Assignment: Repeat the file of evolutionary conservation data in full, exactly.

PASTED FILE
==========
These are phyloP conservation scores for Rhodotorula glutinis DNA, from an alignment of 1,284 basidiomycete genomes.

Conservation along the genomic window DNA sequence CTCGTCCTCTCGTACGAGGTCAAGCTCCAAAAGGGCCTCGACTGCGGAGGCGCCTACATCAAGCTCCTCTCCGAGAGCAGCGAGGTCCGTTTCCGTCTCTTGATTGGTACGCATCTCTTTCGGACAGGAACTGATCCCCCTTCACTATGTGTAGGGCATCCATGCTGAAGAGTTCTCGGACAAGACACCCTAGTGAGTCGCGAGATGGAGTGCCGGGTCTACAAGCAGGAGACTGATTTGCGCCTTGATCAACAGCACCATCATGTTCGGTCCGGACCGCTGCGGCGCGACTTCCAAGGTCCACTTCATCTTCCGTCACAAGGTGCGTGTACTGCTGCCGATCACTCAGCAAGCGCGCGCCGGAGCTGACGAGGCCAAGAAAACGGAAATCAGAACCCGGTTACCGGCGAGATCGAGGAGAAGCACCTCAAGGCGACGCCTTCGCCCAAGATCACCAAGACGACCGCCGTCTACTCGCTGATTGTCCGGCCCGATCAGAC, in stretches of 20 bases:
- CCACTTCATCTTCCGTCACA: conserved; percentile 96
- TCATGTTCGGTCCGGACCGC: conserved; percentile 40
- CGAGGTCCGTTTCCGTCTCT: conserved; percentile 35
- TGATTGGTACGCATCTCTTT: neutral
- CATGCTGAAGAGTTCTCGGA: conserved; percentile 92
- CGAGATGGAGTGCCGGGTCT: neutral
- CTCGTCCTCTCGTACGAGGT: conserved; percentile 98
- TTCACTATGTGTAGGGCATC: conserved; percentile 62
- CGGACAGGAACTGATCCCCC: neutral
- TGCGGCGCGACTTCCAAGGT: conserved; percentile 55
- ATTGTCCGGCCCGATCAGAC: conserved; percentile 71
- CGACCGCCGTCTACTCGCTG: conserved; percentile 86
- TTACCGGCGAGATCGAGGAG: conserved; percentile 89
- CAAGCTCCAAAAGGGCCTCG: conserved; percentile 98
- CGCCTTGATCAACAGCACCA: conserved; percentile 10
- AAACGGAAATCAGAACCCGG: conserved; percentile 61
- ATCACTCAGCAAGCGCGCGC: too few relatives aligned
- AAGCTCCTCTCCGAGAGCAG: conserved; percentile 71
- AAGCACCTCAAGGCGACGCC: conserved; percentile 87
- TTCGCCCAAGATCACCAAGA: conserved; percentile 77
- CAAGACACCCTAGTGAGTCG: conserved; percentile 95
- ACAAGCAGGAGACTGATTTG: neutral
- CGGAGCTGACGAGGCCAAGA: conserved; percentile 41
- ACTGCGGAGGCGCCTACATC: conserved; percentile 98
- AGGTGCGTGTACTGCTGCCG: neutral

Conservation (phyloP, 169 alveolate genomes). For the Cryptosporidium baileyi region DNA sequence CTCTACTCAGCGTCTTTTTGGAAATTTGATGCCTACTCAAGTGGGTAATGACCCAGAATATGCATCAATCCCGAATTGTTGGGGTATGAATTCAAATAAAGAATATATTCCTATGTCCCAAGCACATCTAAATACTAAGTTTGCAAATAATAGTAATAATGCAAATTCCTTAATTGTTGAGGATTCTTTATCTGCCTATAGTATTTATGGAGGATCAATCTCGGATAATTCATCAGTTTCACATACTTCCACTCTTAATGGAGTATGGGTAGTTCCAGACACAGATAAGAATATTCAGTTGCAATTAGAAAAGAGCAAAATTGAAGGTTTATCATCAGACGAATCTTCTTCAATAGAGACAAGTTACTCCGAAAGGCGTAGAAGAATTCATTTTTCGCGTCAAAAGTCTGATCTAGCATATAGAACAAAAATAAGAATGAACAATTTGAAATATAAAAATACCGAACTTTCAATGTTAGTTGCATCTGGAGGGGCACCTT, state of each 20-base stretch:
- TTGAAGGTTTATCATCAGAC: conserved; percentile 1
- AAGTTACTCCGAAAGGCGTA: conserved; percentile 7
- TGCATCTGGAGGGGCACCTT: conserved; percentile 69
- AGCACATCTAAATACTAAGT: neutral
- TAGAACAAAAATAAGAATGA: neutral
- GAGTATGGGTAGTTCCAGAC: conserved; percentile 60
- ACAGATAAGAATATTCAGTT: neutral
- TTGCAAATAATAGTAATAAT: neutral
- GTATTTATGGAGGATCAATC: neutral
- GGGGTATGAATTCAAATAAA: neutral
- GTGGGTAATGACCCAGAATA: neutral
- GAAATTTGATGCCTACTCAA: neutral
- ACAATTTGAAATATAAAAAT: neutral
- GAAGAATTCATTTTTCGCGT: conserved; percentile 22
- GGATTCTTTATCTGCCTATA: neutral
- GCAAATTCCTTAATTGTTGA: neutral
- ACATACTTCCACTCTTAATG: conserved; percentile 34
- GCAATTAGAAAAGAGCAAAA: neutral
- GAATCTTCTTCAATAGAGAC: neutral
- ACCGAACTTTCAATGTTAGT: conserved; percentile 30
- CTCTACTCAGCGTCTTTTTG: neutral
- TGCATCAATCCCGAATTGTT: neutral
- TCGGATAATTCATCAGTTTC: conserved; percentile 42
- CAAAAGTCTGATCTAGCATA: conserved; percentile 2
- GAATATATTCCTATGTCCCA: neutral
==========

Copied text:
These are phyloP conservation scores for Rhodotorula glutinis DNA, from an alignment of 1,284 basidiomycete genomes.

Conservation along the genomic window DNA sequence CTCGTCCTCTCGTACGAGGTCAAGCTCCAAAAGGGCCTCGACTGCGGAGGCGCCTACATCAAGCTCCTCTCCGAGAGCAGCGAGGTCCGTTTCCGTCTCTTGATTGGTACGCATCTCTTTCGGACAGGAACTGATCCCCCTTCACTATGTGTAGGGCATCCATGCTGAAGAGTTCTCGGACAAGACACCCTAGTGAGTCGCGAGATGGAGTGCCGGGTCTACAAGCAGGAGACTGATTTGCGCCTTGATCAACAGCACCATCATGTTCGGTCCGGACCGCTGCGGCGCGACTTCCAAGGTCCACTTCATCTTCCGTCACAAGGTGCGTGTACTGCTGCCGATCACTCAGCAAGCGCGCGCCGGAGCTGACGAGGCCAAGAAAACGGAAATCAGAACCCGGTTACCGGCGAGATCGAGGAGAAGCACCTCAAGGCGACGCCTTCGCCCAAGATCACCAAGACGACCGCCGTCTACTCGCTGATTGTCCGGCCCGATCAGAC, in stretches of 20 bases:
- CCACTTCATCTTCCGTCACA: conserved; percentile 96
- TCATGTTCGGTCCGGACCGC: conserved; percentile 40
- CGAGGTCCGTTTCCGTCTCT: conserved; percentile 35
- TGATTGGTACGCATCTCTTT: neutral
- CATGCTGAAGAGTTCTCGGA: conserved; percentile 92
- CGAGATGGAGTGCCGGGTCT: neutral
- CTCGTCCTCTCGTACGAGGT: conserved; percentile 98
- TTCACTATGTGTAGGGCATC: conserved; percentile 62
- CGGACAGGAACTGATCCCCC: neutral
- TGCGGCGCGACTTCCAAGGT: conserved; percentile 55
- ATTGTCCGGCCCGATCAGAC: conserved; percentile 71
- CGACCGCCGTCTACTCGCTG: conserved; percentile 86
- TTACCGGCGAGATCGAGGAG: conserved; percentile 89
- CAAGCTCCAAAAGGGCCTCG: conserved; percentile 98
- CGCCTTGATCAACAGCACCA: conserved; percentile 10
- AAACGGAAATCAGAACCCGG: conserved; percentile 61
- ATCACTCAGCAAGCGCGCGC: too few relatives aligned
- AAGCTCCTCTCCGAGAGCAG: conserved; percentile 71
- AAGCACCTCAAGGCGACGCC: conserved; percentile 87
- TTCGCCCAAGATCACCAAGA: conserved; percentile 77
- CAAGACACCCTAGTGAGTCG: conserved; percentile 95
- ACAAGCAGGAGACTGATTTG: neutral
- CGGAGCTGACGAGGCCAAGA: conserved; percentile 41
- ACTGCGGAGGCGCCTACATC: conserved; percentile 98
- AGGTGCGTGTACTGCTGCCG: neutral

Conservation (phyloP, 169 alveolate genomes). For the Cryptosporidium baileyi region DNA sequence CTCTACTCAGCGTCTTTTTGGAAATTTGATGCCTACTCAAGTGGGTAATGACCCAGAATATGCATCAATCCCGAATTGTTGGGGTATGAATTCAAATAAAGAATATATTCCTATGTCCCAAGCACATCTAAATACTAAGTTTGCAAATAATAGTAATAATGCAAATTCCTTAATTGTTGAGGATTCTTTATCTGCCTATAGTATTTATGGAGGATCAATCTCGGATAATTCATCAGTTTCACATACTTCCACTCTTAATGGAGTATGGGTAGTTCCAGACACAGATAAGAATATTCAGTTGCAATTAGAAAAGAGCAAAATTGAAGGTTTATCATCAGACGAATCTTCTTCAATAGAGACAAGTTACTCCGAAAGGCGTAGAAGAATTCATTTTTCGCGTCAAAAGTCTGATCTAGCATATAGAACAAAAATAAGAATGAACAATTTGAAATATAAAAATACCGAACTTTCAATGTTAGTTGCATCTGGAGGGGCACCTT, state of each 20-base stretch:
- TTGAAGGTTTATCATCAGAC: conserved; percentile 1
- AAGTTACTCCGAAAGGCGTA: conserved; percentile 7
- TGCATCTGGAGGGGCACCTT: conserved; percentile 69
- AGCACATCTAAATACTAAGT: neutral
- TAGAACAAAAATAAGAATGA: neutral
- GAGTATGGGTAGTTCCAGAC: conserved; percentile 60
- ACAGATAAGAATATTCAGTT: neutral
- TTGCAAATAATAGTAATAAT: neutral
- GTATTTATGGAGGATCAATC: neutral
- GGGGTATGAATTCAAATAAA: neutral
- GTGGGTAATGACCCAGAATA: neutral
- GAAATTTGATGCCTACTCAA: neutral
- ACAATTTGAAATATAAAAAT: neutral
- GAAGAATTCATTTTTCGCGT: conserved; percentile 22
- GGATTCTTTATCTGCCTATA: neutral
- GCAAATTCCTTAATTGTTGA: neutral
- ACATACTTCCACTCTTAATG: conserved; percentile 34
- GCAATTAGAAAAGAGCAAAA: neutral
- GAATCTTCTTCAATAGAGAC: neutral
- ACCGAACTTTCAATGTTAGT: conserved; percentile 30
- CTCTACTCAGCGTCTTTTTG: neutral
- TGCATCAATCCCGAATTGTT: neutral
- TCGGATAATTCATCAGTTTC: conserved; percentile 42
- CAAAAGTCTGATCTAGCATA: conserved; percentile 2
- GAATATATTCCTATGTCCCA: neutral